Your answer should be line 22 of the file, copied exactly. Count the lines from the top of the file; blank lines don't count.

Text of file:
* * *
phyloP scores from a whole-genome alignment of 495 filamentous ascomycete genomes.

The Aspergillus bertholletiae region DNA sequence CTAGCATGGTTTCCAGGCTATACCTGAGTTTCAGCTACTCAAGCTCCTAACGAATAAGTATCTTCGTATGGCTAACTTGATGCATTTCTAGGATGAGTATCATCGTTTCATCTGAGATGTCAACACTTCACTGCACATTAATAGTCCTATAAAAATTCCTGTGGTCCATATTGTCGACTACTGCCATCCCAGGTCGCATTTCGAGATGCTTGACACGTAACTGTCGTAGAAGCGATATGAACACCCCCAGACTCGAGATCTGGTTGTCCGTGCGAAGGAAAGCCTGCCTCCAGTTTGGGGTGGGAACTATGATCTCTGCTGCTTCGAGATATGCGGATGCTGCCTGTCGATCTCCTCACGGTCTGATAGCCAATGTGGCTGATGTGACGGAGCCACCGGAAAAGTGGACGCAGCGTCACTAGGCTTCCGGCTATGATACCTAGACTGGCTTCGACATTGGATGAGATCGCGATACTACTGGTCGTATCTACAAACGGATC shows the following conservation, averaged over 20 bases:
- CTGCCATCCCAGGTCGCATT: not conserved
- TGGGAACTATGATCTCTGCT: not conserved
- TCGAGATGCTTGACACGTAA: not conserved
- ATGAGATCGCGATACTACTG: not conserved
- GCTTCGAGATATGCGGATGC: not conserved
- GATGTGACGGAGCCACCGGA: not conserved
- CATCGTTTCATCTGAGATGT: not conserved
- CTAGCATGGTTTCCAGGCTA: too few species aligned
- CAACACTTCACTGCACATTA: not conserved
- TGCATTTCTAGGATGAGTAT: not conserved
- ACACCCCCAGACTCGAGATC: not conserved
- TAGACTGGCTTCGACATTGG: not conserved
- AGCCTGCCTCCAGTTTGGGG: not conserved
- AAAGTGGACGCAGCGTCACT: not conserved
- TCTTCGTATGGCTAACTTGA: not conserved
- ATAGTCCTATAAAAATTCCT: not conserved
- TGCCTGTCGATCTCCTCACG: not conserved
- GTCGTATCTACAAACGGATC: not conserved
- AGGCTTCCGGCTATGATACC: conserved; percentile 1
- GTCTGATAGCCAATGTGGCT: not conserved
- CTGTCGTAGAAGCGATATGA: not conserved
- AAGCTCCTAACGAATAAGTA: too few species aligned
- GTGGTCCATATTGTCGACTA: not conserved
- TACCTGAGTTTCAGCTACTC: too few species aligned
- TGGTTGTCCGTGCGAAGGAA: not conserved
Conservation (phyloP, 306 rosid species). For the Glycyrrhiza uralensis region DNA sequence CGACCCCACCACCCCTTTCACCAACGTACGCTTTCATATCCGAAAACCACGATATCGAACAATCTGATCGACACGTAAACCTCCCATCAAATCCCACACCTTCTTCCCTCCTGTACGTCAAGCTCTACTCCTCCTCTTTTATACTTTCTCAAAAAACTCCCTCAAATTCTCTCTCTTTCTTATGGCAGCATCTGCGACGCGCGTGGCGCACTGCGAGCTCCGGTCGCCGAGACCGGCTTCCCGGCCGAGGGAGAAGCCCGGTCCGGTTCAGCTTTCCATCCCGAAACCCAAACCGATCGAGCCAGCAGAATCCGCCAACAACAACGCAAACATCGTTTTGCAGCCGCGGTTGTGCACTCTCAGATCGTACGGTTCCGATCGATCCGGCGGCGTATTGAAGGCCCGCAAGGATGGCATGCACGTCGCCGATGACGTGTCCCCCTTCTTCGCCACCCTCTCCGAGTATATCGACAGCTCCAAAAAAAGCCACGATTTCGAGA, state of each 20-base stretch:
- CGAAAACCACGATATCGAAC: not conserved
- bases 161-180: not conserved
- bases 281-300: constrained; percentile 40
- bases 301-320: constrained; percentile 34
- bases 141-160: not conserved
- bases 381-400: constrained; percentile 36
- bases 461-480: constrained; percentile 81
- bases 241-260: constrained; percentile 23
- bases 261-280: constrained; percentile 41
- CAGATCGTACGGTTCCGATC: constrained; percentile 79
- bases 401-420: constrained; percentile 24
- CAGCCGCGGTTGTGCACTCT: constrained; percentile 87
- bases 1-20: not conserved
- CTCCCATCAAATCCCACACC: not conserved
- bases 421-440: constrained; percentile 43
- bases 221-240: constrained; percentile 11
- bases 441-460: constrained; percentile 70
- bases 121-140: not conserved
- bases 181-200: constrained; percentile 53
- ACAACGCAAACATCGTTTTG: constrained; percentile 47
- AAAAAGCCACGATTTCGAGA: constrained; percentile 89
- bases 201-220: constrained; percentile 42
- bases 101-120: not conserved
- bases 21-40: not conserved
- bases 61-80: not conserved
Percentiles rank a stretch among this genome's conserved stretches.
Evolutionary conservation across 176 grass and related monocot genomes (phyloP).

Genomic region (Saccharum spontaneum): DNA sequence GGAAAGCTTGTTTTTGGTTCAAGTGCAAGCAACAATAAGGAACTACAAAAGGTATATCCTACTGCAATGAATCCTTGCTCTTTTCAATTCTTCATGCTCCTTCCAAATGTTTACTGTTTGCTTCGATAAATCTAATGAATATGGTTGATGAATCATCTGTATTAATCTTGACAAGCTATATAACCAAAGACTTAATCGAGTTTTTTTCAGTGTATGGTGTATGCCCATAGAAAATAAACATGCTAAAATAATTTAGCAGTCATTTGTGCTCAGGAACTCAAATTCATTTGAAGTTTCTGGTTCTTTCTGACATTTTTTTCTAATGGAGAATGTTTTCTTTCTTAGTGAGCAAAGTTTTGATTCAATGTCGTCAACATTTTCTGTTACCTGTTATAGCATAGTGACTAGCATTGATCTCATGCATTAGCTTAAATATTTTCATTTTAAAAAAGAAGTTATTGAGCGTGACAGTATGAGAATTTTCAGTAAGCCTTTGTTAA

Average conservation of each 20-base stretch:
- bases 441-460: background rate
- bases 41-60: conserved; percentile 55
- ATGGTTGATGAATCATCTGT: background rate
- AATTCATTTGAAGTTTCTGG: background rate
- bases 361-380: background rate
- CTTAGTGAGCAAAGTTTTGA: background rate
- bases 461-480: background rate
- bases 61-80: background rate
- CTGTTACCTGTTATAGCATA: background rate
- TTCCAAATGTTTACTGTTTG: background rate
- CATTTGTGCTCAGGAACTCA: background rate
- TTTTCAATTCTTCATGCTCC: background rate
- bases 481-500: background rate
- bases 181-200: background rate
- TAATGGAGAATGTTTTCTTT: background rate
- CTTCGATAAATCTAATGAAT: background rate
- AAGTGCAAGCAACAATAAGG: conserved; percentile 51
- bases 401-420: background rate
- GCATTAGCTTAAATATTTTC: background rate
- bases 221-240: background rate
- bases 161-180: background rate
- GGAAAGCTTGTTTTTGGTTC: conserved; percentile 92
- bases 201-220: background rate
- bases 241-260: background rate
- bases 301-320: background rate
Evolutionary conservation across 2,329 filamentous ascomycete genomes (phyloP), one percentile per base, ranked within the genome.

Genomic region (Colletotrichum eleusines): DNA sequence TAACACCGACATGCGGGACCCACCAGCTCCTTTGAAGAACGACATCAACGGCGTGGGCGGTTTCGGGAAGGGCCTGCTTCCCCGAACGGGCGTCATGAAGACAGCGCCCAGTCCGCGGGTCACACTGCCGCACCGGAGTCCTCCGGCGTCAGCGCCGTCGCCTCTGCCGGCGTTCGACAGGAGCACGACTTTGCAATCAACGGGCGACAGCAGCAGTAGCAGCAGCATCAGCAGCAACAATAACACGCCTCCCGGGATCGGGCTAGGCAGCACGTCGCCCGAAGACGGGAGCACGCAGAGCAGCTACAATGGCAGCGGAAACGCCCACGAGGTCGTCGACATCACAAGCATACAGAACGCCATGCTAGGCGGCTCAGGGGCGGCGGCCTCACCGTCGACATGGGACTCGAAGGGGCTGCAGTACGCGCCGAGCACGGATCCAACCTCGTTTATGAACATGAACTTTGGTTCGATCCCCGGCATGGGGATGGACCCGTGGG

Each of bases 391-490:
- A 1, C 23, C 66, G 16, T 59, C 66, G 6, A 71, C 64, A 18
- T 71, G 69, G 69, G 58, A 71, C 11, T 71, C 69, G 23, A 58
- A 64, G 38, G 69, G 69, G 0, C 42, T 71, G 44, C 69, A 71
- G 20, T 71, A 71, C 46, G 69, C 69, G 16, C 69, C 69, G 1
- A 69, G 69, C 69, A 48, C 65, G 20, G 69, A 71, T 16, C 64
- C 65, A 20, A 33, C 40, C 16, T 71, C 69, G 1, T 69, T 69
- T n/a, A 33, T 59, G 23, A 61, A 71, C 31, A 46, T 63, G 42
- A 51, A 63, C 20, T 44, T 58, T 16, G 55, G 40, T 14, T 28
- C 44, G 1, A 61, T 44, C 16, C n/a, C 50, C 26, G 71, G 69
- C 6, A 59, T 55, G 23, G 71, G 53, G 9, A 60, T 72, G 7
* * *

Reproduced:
- GTCTGATAGCCAATGTGGCT: not conserved